Unless I’m paying attention to it, here are some of the unpleasant areas my brain likes to wander into…Worries about absurdly unlikely scenarios… Jealousy of people about whom I know practically nothing…Indulging in absurd regrets …Stewing about perceived slights from years ago….Stewing about perceived slights that never actually happened…I have to tell my brain: Stay out of those areas.” So he tells his brain. This is probably not something that works – there is no separate brain willing to listening to some officious disembodied self. Different parts of the brain can communicate through language but not this way.

 

 

I force my cerebral cortex to get control of my limbic system. To use behavioral economics lingo, I have to make sure my System 2 is in charge of System 1.” So that is what it is? This is crazy. ‘Limbic system’ is an outdated concept that includes the parts of the cortex that are not neo-cortex, the thalamus, and the basal ganglia. Without these there is no consciousness, no memory, no decisions. They work with the neo-cortex and not in opposition. There is no way the cortex can ‘get control’ of the limbic system. They work together or not at all. The writer may be trying to say that he wants to control his emotions – the limbic system was once thought to be about emotion as opposed to rational thought. Or he may be trying to say consciousness as opposed to unconsciousness. System 1 and 2 are more reasonable ways to think of what used to be called conscious and unconscious thought. System 1 is the process that most of the brain uses most of the time. It does not use working memory (and therefore is not restricted to the amount of information being processed at a time and the lack of speed of working memory); it is fast and efficient but it is not brought to consciousness or episodic memory. System 2 uses working memory, is brought to consciousness and is stored in the episodic memory, but it is slow and can only handle a few things at a time. It is, I think, obvious that system 2 cannot control system 1. If he is not talking about avoiding emotion or steering unconscious thought, what else could he be on about. It appears from his examples that he is not a fan of his default mode network and its time-wasting on memory, imagination, day-dreaming and the like. But this impression appears not to be his intent. “Now I’m not saying you should never let your mind wander. In fact, there’s some evidence of the positive effects of daydreaming.” So, positive thoughts from the default network are welcome but not negative ones, he thinks. I have to say that negative thoughts are very often good to have. People who don’t feel pain are always hurting themselves; people who never worry make bad decisions, people who feel no regret do not learn from mistakes.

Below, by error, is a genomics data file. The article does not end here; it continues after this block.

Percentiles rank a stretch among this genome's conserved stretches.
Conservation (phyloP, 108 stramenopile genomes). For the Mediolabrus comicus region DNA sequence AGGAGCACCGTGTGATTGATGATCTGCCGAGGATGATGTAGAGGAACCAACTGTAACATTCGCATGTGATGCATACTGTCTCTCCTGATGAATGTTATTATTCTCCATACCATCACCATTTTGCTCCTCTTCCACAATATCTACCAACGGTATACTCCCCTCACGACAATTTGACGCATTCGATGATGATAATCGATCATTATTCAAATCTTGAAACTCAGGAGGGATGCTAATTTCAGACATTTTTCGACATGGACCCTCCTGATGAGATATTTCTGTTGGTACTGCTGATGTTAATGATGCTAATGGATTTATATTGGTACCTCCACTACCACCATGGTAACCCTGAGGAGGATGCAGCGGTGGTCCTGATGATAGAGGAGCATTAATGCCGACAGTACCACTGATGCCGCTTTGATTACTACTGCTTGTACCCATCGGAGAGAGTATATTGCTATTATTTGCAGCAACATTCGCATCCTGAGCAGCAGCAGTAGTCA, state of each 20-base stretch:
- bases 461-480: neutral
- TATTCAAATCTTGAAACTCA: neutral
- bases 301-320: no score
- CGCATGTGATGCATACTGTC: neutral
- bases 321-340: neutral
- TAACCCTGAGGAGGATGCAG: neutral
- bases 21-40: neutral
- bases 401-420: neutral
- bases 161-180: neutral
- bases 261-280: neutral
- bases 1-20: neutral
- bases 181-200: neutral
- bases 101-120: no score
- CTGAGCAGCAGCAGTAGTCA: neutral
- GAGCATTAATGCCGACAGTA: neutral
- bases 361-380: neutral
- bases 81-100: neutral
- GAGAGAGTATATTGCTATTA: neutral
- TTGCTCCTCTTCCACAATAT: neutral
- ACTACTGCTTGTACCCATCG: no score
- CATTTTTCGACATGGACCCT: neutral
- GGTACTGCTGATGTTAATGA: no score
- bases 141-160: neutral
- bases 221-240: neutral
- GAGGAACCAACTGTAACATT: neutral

What is missing is an appreciation that the brain has evolved to keep us as safe and successful as it can. It is not bad at it either. It is also your brain, part of your body. If you are talking to your brain, it is actually your brain talking to your brain. There is no other you talking. Talking to yourself can work or not work depending on how it is done. Being macho, domineering and Pollyanna-ish is unlikely to be the best way to talk to yourself.

 

 

I explored internal speech in a previous post a way to talk to yourself a way to talk to yourself .

 

 

Brain, Ubuntu and Hegel

There is a recent paper in Frontiers in Human Neuroscience: Marchetti and Koster, Brain and intersubjectivity: a Hegelian hypothesis on the self-other neurodynamics. (citation below)